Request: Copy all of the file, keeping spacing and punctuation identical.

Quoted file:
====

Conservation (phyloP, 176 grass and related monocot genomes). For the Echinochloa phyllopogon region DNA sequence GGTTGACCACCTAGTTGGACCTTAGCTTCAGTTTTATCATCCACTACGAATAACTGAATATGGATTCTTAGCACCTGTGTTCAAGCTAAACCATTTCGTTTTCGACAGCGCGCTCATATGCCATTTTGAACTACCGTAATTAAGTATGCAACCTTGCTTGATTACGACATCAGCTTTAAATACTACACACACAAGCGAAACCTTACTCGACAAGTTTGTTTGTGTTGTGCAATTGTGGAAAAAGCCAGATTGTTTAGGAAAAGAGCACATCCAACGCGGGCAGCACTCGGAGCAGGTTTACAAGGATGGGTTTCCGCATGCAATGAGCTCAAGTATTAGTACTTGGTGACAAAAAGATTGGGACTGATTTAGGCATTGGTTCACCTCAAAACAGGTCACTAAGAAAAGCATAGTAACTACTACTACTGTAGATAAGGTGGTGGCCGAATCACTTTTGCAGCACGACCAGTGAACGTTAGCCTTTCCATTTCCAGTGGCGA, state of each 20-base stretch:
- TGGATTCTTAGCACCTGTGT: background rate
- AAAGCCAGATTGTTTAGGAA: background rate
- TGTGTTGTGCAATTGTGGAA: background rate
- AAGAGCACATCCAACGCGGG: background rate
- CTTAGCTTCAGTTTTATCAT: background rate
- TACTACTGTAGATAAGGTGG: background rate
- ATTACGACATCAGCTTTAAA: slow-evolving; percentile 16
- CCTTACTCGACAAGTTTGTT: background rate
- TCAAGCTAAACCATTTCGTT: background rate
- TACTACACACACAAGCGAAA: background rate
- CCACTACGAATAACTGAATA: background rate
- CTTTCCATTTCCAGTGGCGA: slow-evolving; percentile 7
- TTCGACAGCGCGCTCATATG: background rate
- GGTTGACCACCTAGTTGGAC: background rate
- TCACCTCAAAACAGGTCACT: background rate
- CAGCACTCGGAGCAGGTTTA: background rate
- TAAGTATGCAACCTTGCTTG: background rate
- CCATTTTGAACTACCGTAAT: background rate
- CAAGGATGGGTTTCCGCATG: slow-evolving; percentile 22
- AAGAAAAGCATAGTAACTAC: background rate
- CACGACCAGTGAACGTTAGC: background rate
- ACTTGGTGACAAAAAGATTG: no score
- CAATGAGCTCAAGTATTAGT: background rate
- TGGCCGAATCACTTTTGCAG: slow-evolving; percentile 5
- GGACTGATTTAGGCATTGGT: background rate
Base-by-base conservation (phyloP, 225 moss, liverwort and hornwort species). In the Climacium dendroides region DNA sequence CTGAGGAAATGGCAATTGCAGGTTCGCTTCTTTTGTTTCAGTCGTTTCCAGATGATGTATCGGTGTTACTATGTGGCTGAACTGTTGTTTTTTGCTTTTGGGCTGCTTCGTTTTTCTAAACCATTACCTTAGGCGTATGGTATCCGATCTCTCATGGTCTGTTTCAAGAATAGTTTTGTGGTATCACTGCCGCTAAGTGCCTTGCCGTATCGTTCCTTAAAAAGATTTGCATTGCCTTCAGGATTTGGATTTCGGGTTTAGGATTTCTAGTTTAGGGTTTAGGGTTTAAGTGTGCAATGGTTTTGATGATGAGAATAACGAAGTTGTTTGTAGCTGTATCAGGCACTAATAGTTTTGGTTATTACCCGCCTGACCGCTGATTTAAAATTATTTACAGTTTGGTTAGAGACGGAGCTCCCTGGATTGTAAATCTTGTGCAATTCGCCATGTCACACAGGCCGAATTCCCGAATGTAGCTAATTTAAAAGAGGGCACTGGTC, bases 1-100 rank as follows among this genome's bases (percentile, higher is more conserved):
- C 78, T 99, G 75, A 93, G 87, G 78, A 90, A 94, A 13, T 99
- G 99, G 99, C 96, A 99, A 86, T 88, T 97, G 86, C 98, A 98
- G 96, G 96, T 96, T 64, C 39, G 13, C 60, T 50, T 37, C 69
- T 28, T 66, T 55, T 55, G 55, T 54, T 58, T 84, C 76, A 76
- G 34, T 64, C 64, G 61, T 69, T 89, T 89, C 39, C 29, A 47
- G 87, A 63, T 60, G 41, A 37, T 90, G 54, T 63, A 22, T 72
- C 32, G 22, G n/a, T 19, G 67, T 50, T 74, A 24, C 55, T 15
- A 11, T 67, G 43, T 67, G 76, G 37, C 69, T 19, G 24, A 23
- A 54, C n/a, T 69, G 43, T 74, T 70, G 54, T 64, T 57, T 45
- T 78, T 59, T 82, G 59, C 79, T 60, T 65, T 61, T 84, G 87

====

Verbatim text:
Conservation (phyloP, 176 grass and related monocot genomes). For the Echinochloa phyllopogon region DNA sequence GGTTGACCACCTAGTTGGACCTTAGCTTCAGTTTTATCATCCACTACGAATAACTGAATATGGATTCTTAGCACCTGTGTTCAAGCTAAACCATTTCGTTTTCGACAGCGCGCTCATATGCCATTTTGAACTACCGTAATTAAGTATGCAACCTTGCTTGATTACGACATCAGCTTTAAATACTACACACACAAGCGAAACCTTACTCGACAAGTTTGTTTGTGTTGTGCAATTGTGGAAAAAGCCAGATTGTTTAGGAAAAGAGCACATCCAACGCGGGCAGCACTCGGAGCAGGTTTACAAGGATGGGTTTCCGCATGCAATGAGCTCAAGTATTAGTACTTGGTGACAAAAAGATTGGGACTGATTTAGGCATTGGTTCACCTCAAAACAGGTCACTAAGAAAAGCATAGTAACTACTACTACTGTAGATAAGGTGGTGGCCGAATCACTTTTGCAGCACGACCAGTGAACGTTAGCCTTTCCATTTCCAGTGGCGA, state of each 20-base stretch:
- TGGATTCTTAGCACCTGTGT: background rate
- AAAGCCAGATTGTTTAGGAA: background rate
- TGTGTTGTGCAATTGTGGAA: background rate
- AAGAGCACATCCAACGCGGG: background rate
- CTTAGCTTCAGTTTTATCAT: background rate
- TACTACTGTAGATAAGGTGG: background rate
- ATTACGACATCAGCTTTAAA: slow-evolving; percentile 16
- CCTTACTCGACAAGTTTGTT: background rate
- TCAAGCTAAACCATTTCGTT: background rate
- TACTACACACACAAGCGAAA: background rate
- CCACTACGAATAACTGAATA: background rate
- CTTTCCATTTCCAGTGGCGA: slow-evolving; percentile 7
- TTCGACAGCGCGCTCATATG: background rate
- GGTTGACCACCTAGTTGGAC: background rate
- TCACCTCAAAACAGGTCACT: background rate
- CAGCACTCGGAGCAGGTTTA: background rate
- TAAGTATGCAACCTTGCTTG: background rate
- CCATTTTGAACTACCGTAAT: background rate
- CAAGGATGGGTTTCCGCATG: slow-evolving; percentile 22
- AAGAAAAGCATAGTAACTAC: background rate
- CACGACCAGTGAACGTTAGC: background rate
- ACTTGGTGACAAAAAGATTG: no score
- CAATGAGCTCAAGTATTAGT: background rate
- TGGCCGAATCACTTTTGCAG: slow-evolving; percentile 5
- GGACTGATTTAGGCATTGGT: background rate
Base-by-base conservation (phyloP, 225 moss, liverwort and hornwort species). In the Climacium dendroides region DNA sequence CTGAGGAAATGGCAATTGCAGGTTCGCTTCTTTTGTTTCAGTCGTTTCCAGATGATGTATCGGTGTTACTATGTGGCTGAACTGTTGTTTTTTGCTTTTGGGCTGCTTCGTTTTTCTAAACCATTACCTTAGGCGTATGGTATCCGATCTCTCATGGTCTGTTTCAAGAATAGTTTTGTGGTATCACTGCCGCTAAGTGCCTTGCCGTATCGTTCCTTAAAAAGATTTGCATTGCCTTCAGGATTTGGATTTCGGGTTTAGGATTTCTAGTTTAGGGTTTAGGGTTTAAGTGTGCAATGGTTTTGATGATGAGAATAACGAAGTTGTTTGTAGCTGTATCAGGCACTAATAGTTTTGGTTATTACCCGCCTGACCGCTGATTTAAAATTATTTACAGTTTGGTTAGAGACGGAGCTCCCTGGATTGTAAATCTTGTGCAATTCGCCATGTCACACAGGCCGAATTCCCGAATGTAGCTAATTTAAAAGAGGGCACTGGTC, bases 1-100 rank as follows among this genome's bases (percentile, higher is more conserved):
- C 78, T 99, G 75, A 93, G 87, G 78, A 90, A 94, A 13, T 99
- G 99, G 99, C 96, A 99, A 86, T 88, T 97, G 86, C 98, A 98
- G 96, G 96, T 96, T 64, C 39, G 13, C 60, T 50, T 37, C 69
- T 28, T 66, T 55, T 55, G 55, T 54, T 58, T 84, C 76, A 76
- G 34, T 64, C 64, G 61, T 69, T 89, T 89, C 39, C 29, A 47
- G 87, A 63, T 60, G 41, A 37, T 90, G 54, T 63, A 22, T 72
- C 32, G 22, G n/a, T 19, G 67, T 50, T 74, A 24, C 55, T 15
- A 11, T 67, G 43, T 67, G 76, G 37, C 69, T 19, G 24, A 23
- A 54, C n/a, T 69, G 43, T 74, T 70, G 54, T 64, T 57, T 45
- T 78, T 59, T 82, G 59, C 79, T 60, T 65, T 61, T 84, G 87